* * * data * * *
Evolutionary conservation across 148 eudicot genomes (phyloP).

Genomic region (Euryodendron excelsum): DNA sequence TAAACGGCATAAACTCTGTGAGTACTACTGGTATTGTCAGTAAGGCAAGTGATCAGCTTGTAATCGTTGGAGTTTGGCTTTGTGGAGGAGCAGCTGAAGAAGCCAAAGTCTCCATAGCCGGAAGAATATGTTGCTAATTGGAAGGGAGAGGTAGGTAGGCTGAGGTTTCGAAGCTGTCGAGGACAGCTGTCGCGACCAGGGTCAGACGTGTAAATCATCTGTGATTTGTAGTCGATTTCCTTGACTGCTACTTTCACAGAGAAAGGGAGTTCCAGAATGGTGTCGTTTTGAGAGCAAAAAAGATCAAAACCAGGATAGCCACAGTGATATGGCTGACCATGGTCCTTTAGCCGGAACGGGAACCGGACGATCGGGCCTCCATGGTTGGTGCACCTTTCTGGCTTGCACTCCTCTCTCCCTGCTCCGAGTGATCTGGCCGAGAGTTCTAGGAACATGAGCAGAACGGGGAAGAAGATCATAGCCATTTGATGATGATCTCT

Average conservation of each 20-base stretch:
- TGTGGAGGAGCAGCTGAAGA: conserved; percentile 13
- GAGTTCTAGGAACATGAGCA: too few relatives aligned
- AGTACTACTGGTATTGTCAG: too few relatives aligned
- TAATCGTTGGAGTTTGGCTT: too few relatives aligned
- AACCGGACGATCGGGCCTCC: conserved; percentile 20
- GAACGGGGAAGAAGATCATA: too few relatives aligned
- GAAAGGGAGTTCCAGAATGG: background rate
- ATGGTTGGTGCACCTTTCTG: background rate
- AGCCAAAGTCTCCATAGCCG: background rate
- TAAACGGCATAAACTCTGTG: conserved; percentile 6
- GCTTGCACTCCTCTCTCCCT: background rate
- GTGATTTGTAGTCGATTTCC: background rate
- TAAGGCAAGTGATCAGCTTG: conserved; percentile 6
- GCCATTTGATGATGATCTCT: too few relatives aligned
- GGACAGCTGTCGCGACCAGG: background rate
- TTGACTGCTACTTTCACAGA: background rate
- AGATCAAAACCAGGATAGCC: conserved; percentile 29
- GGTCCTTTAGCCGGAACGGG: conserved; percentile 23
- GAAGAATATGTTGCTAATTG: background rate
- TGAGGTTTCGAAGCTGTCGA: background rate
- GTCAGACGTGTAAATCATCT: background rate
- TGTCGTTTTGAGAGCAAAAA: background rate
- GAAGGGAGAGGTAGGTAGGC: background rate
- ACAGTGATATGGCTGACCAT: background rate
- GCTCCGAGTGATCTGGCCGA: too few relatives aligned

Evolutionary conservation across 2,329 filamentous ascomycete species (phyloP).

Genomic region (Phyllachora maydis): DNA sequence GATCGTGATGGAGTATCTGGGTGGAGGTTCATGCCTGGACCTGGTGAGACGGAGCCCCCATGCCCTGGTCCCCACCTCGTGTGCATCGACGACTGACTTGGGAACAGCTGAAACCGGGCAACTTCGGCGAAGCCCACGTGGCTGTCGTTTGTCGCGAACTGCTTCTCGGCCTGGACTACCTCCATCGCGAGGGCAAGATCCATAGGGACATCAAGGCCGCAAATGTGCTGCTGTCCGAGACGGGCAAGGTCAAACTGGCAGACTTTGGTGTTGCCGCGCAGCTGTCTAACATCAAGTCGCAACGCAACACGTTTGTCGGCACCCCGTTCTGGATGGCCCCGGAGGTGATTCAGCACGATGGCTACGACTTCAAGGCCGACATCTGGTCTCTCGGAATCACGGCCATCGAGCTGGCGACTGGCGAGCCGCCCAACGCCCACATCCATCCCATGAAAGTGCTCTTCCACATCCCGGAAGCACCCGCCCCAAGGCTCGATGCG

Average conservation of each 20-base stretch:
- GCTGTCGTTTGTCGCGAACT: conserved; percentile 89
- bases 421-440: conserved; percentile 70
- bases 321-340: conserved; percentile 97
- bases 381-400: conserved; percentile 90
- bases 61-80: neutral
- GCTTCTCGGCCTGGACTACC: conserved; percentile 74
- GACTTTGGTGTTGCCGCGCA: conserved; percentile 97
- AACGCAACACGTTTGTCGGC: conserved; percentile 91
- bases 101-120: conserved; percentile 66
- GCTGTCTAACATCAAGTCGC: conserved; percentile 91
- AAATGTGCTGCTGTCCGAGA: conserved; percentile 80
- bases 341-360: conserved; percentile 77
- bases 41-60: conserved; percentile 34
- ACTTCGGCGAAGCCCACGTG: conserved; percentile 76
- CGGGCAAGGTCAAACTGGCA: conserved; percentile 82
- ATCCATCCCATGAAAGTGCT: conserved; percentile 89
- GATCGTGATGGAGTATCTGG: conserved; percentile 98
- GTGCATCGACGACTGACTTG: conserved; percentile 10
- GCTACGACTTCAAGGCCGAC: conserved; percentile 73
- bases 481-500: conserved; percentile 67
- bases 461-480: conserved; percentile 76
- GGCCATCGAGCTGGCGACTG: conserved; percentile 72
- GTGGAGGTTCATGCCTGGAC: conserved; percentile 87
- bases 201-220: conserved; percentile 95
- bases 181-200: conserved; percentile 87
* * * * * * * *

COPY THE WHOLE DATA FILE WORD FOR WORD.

Evolutionary conservation across 148 eudicot genomes (phyloP).

Genomic region (Euryodendron excelsum): DNA sequence TAAACGGCATAAACTCTGTGAGTACTACTGGTATTGTCAGTAAGGCAAGTGATCAGCTTGTAATCGTTGGAGTTTGGCTTTGTGGAGGAGCAGCTGAAGAAGCCAAAGTCTCCATAGCCGGAAGAATATGTTGCTAATTGGAAGGGAGAGGTAGGTAGGCTGAGGTTTCGAAGCTGTCGAGGACAGCTGTCGCGACCAGGGTCAGACGTGTAAATCATCTGTGATTTGTAGTCGATTTCCTTGACTGCTACTTTCACAGAGAAAGGGAGTTCCAGAATGGTGTCGTTTTGAGAGCAAAAAAGATCAAAACCAGGATAGCCACAGTGATATGGCTGACCATGGTCCTTTAGCCGGAACGGGAACCGGACGATCGGGCCTCCATGGTTGGTGCACCTTTCTGGCTTGCACTCCTCTCTCCCTGCTCCGAGTGATCTGGCCGAGAGTTCTAGGAACATGAGCAGAACGGGGAAGAAGATCATAGCCATTTGATGATGATCTCT

Average conservation of each 20-base stretch:
- TGTGGAGGAGCAGCTGAAGA: conserved; percentile 13
- GAGTTCTAGGAACATGAGCA: too few relatives aligned
- AGTACTACTGGTATTGTCAG: too few relatives aligned
- TAATCGTTGGAGTTTGGCTT: too few relatives aligned
- AACCGGACGATCGGGCCTCC: conserved; percentile 20
- GAACGGGGAAGAAGATCATA: too few relatives aligned
- GAAAGGGAGTTCCAGAATGG: background rate
- ATGGTTGGTGCACCTTTCTG: background rate
- AGCCAAAGTCTCCATAGCCG: background rate
- TAAACGGCATAAACTCTGTG: conserved; percentile 6
- GCTTGCACTCCTCTCTCCCT: background rate
- GTGATTTGTAGTCGATTTCC: background rate
- TAAGGCAAGTGATCAGCTTG: conserved; percentile 6
- GCCATTTGATGATGATCTCT: too few relatives aligned
- GGACAGCTGTCGCGACCAGG: background rate
- TTGACTGCTACTTTCACAGA: background rate
- AGATCAAAACCAGGATAGCC: conserved; percentile 29
- GGTCCTTTAGCCGGAACGGG: conserved; percentile 23
- GAAGAATATGTTGCTAATTG: background rate
- TGAGGTTTCGAAGCTGTCGA: background rate
- GTCAGACGTGTAAATCATCT: background rate
- TGTCGTTTTGAGAGCAAAAA: background rate
- GAAGGGAGAGGTAGGTAGGC: background rate
- ACAGTGATATGGCTGACCAT: background rate
- GCTCCGAGTGATCTGGCCGA: too few relatives aligned

Evolutionary conservation across 2,329 filamentous ascomycete species (phyloP).

Genomic region (Phyllachora maydis): DNA sequence GATCGTGATGGAGTATCTGGGTGGAGGTTCATGCCTGGACCTGGTGAGACGGAGCCCCCATGCCCTGGTCCCCACCTCGTGTGCATCGACGACTGACTTGGGAACAGCTGAAACCGGGCAACTTCGGCGAAGCCCACGTGGCTGTCGTTTGTCGCGAACTGCTTCTCGGCCTGGACTACCTCCATCGCGAGGGCAAGATCCATAGGGACATCAAGGCCGCAAATGTGCTGCTGTCCGAGACGGGCAAGGTCAAACTGGCAGACTTTGGTGTTGCCGCGCAGCTGTCTAACATCAAGTCGCAACGCAACACGTTTGTCGGCACCCCGTTCTGGATGGCCCCGGAGGTGATTCAGCACGATGGCTACGACTTCAAGGCCGACATCTGGTCTCTCGGAATCACGGCCATCGAGCTGGCGACTGGCGAGCCGCCCAACGCCCACATCCATCCCATGAAAGTGCTCTTCCACATCCCGGAAGCACCCGCCCCAAGGCTCGATGCG

Average conservation of each 20-base stretch:
- GCTGTCGTTTGTCGCGAACT: conserved; percentile 89
- bases 421-440: conserved; percentile 70
- bases 321-340: conserved; percentile 97
- bases 381-400: conserved; percentile 90
- bases 61-80: neutral
- GCTTCTCGGCCTGGACTACC: conserved; percentile 74
- GACTTTGGTGTTGCCGCGCA: conserved; percentile 97
- AACGCAACACGTTTGTCGGC: conserved; percentile 91
- bases 101-120: conserved; percentile 66
- GCTGTCTAACATCAAGTCGC: conserved; percentile 91
- AAATGTGCTGCTGTCCGAGA: conserved; percentile 80
- bases 341-360: conserved; percentile 77
- bases 41-60: conserved; percentile 34
- ACTTCGGCGAAGCCCACGTG: conserved; percentile 76
- CGGGCAAGGTCAAACTGGCA: conserved; percentile 82
- ATCCATCCCATGAAAGTGCT: conserved; percentile 89
- GATCGTGATGGAGTATCTGG: conserved; percentile 98
- GTGCATCGACGACTGACTTG: conserved; percentile 10
- GCTACGACTTCAAGGCCGAC: conserved; percentile 73
- bases 481-500: conserved; percentile 67
- bases 461-480: conserved; percentile 76
- GGCCATCGAGCTGGCGACTG: conserved; percentile 72
- GTGGAGGTTCATGCCTGGAC: conserved; percentile 87
- bases 201-220: conserved; percentile 95
- bases 181-200: conserved; percentile 87